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The Science

BioPharm International



TABLE 1: Approximate times from introduced gene to protein production at usable levels.
Animal cells are much more fragile. They are often much larger than any microorganism and evolved to live in a collective as part of organs or tissues within complex anatomical systems. They are held together only by a delicate membrane, they are more difficult to grow in suspension, and they often have to grow attached to surfaces. These cells are complex, with systems of cellular machinery inside of them. Animal cells replicate slowly, require complex nutrients, and do not grow as well at high densities because of waste accumulation and oxygen stress. Animal cell culture is more complicated and thus more expensive than traditional fermentation.

But ease of growing cells is not the only issue. Yeasts and bacteria may be easy to grow, but there are limits on the size of genes that can be planted in them. If it is necessary to clone a larger chunk of DNA, then it may be necessary to use animal or plant cells.

In addition, though various kinds of cells can all be made to express the same protein, a protein produced by a bacterium may have different effects than the same protein produced by animal cells. Why? After a protein is expressed in the cell, it goes through a process called posttranslational modification. Molecules of sugars and carbohydrates attach themselves to the protein (a process called glycosylation). The protein may fold itself into a different configuration, changing the surface available to attach to other molecules in the body. Folding and glycosylation have a great effect on the ability of a protein to be used for a particular process, and different types of cells perform these modifications in different ways. The choice of the right cell to culture may result in a protein that is more appropriate for use — or in the elimination of extra steps in the manufacturing process.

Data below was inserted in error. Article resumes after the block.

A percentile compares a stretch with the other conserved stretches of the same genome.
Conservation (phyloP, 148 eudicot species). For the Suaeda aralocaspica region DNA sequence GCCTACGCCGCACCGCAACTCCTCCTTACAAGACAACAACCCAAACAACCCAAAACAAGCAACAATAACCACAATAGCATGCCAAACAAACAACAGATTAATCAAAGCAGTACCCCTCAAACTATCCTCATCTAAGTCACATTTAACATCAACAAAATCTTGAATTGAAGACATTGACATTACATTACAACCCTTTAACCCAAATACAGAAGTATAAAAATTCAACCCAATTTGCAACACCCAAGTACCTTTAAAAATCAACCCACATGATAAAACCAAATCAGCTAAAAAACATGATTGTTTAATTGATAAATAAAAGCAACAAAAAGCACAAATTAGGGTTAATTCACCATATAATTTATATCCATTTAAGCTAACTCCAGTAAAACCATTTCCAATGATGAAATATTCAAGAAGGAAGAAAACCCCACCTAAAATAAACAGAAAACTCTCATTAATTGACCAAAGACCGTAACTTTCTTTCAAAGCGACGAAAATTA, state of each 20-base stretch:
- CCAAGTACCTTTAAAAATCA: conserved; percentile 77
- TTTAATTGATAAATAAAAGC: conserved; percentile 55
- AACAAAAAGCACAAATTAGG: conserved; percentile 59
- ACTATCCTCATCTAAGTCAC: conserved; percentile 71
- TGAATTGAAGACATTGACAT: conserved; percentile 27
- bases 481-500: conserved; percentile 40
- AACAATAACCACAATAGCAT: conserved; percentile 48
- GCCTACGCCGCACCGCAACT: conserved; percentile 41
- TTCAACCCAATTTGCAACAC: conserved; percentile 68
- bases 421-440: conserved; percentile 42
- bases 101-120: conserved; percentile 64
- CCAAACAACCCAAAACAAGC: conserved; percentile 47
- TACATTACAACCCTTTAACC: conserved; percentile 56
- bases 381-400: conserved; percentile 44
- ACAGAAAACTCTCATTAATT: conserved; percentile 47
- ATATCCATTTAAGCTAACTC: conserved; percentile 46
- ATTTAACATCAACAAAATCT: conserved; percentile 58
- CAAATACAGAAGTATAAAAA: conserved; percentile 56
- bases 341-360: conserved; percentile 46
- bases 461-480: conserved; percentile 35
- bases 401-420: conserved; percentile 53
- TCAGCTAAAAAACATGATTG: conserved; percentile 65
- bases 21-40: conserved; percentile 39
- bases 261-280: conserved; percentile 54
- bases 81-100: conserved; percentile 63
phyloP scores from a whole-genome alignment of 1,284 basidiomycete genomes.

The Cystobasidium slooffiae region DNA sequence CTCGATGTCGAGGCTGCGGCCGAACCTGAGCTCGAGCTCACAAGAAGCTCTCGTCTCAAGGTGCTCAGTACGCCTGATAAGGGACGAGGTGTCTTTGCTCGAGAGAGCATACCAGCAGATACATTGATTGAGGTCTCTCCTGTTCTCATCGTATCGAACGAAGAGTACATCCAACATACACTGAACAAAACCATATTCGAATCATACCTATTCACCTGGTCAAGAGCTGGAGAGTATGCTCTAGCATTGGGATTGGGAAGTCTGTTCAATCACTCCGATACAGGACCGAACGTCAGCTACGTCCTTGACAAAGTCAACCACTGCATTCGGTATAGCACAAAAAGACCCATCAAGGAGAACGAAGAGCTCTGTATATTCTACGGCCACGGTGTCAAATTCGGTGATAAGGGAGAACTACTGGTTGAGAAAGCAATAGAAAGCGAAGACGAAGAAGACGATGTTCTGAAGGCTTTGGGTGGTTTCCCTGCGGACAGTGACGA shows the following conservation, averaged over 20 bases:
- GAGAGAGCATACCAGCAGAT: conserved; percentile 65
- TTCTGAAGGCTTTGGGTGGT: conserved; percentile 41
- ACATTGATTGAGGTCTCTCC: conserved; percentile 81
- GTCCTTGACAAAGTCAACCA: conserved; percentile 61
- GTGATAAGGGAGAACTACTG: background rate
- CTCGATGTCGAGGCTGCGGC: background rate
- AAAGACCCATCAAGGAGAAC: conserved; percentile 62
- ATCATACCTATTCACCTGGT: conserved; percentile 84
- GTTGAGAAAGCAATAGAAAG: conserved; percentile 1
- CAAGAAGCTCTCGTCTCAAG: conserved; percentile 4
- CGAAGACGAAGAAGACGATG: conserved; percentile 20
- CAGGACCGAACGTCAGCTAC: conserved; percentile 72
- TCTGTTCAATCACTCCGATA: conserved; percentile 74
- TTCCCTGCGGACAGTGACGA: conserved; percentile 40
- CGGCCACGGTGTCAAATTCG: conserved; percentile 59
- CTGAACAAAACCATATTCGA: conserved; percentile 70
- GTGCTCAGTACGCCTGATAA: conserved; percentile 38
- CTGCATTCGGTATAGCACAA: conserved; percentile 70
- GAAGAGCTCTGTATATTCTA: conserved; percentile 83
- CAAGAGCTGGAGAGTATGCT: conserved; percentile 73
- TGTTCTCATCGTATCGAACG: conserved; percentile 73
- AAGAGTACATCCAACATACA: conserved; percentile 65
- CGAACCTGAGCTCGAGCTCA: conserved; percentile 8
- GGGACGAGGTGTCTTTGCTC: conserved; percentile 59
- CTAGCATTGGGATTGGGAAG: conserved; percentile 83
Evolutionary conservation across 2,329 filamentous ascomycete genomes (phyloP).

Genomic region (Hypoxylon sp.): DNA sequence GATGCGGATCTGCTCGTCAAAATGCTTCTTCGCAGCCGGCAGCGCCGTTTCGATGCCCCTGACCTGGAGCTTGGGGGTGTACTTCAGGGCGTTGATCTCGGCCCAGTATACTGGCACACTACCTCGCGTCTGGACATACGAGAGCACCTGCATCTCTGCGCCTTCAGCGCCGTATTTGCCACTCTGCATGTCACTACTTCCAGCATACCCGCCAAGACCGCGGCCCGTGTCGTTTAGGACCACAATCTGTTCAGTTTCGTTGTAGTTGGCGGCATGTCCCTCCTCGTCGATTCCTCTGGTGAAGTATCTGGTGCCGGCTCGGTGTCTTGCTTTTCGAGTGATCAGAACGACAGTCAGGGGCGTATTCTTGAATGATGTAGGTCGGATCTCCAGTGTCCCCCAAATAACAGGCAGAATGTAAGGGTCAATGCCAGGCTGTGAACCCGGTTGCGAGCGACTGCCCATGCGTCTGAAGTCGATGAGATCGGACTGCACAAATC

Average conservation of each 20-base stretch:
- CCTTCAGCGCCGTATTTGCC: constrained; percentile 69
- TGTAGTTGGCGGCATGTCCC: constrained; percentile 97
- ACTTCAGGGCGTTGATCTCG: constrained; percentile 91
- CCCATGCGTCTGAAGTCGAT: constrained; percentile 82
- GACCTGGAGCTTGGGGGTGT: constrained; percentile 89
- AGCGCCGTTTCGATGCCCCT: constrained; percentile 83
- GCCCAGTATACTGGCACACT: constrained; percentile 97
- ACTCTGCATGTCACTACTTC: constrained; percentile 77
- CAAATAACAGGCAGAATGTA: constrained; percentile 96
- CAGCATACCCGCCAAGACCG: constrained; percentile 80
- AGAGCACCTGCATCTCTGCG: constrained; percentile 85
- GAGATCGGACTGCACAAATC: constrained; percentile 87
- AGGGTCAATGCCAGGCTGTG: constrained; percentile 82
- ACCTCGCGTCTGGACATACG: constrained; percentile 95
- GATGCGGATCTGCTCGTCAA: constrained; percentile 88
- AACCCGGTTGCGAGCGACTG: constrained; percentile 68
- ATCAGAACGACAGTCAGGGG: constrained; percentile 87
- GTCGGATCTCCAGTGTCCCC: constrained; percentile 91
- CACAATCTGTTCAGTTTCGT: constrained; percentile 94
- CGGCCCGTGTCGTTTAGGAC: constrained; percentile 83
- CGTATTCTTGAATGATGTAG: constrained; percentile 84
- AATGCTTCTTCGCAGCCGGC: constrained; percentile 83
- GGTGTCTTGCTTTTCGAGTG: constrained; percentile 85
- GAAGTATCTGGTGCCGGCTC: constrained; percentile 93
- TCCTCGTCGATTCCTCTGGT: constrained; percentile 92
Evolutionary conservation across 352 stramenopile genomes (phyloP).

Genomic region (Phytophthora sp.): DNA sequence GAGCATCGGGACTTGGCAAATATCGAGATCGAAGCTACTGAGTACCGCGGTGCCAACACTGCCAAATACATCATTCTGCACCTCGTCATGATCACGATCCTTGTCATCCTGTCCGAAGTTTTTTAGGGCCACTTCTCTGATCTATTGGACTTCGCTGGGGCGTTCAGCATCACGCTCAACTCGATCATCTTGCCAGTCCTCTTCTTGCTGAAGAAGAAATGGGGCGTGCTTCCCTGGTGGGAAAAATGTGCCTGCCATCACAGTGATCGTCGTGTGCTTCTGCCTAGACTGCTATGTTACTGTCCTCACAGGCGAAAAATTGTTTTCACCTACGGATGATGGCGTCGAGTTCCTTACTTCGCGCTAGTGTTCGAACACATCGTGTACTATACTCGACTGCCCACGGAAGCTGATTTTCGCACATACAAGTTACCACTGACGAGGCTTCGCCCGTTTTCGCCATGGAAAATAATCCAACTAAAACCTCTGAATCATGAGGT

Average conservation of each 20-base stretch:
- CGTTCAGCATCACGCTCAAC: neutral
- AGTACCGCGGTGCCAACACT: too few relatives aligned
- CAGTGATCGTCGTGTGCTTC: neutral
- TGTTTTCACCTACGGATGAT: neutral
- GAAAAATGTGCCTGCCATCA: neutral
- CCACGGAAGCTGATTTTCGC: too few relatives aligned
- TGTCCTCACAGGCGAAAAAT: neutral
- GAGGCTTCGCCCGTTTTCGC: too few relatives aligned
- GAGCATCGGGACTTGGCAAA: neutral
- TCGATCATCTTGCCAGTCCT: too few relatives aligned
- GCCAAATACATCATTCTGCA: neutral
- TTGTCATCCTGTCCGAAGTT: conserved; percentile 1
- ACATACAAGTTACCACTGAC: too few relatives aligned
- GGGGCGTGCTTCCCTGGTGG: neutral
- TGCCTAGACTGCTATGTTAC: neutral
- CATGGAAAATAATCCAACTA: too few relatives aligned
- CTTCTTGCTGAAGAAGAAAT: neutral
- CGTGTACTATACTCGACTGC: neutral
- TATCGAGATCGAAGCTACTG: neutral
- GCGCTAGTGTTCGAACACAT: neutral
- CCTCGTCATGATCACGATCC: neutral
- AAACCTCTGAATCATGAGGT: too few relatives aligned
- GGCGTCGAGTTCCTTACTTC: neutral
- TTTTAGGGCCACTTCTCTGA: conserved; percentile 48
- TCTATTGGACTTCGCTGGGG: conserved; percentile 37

Some cells express a protein of interest and then keep it within their cellular membranes. Others secrete the protein, transporting it across those membranes into the liquid the cell is growing in. For biotechnology, secreted proteins are preferred because they are easier and more cost-effective to collect and purify.

What follows is a brief introduction to the types of cells currently used in biopharmaceutical production. A more detailed discussion of the pluses and minuses of particular cells and processes can be found.




But first, a note on terminology: In discussions of biotechnology, you will hear the process of growing cells referred to as both fermentation and cell culture. The terms are close in meaning, but the biopharmaceutical industry tends to distinguish between them, using fermentation to refer to the cultivation of single-celled organisms such as bacteria and yeast, and cell culture to describe a specific kind of fermentation used to grow cells that come from multicelluar organisms such as animals and plants.

Bacteria. Many biopharmaceuticals are produced by bacteria, especially the species Escherichia coli and Bacillus subtilus.

The DNA in bacteria occurs on a single circular chromosome and in small ring-like plasmids. These circular shapes keep the DNA safe from fraying at the ends, and they can be taken up and used by many kinds of cells, which makes them convenient for use as cloning vectors.


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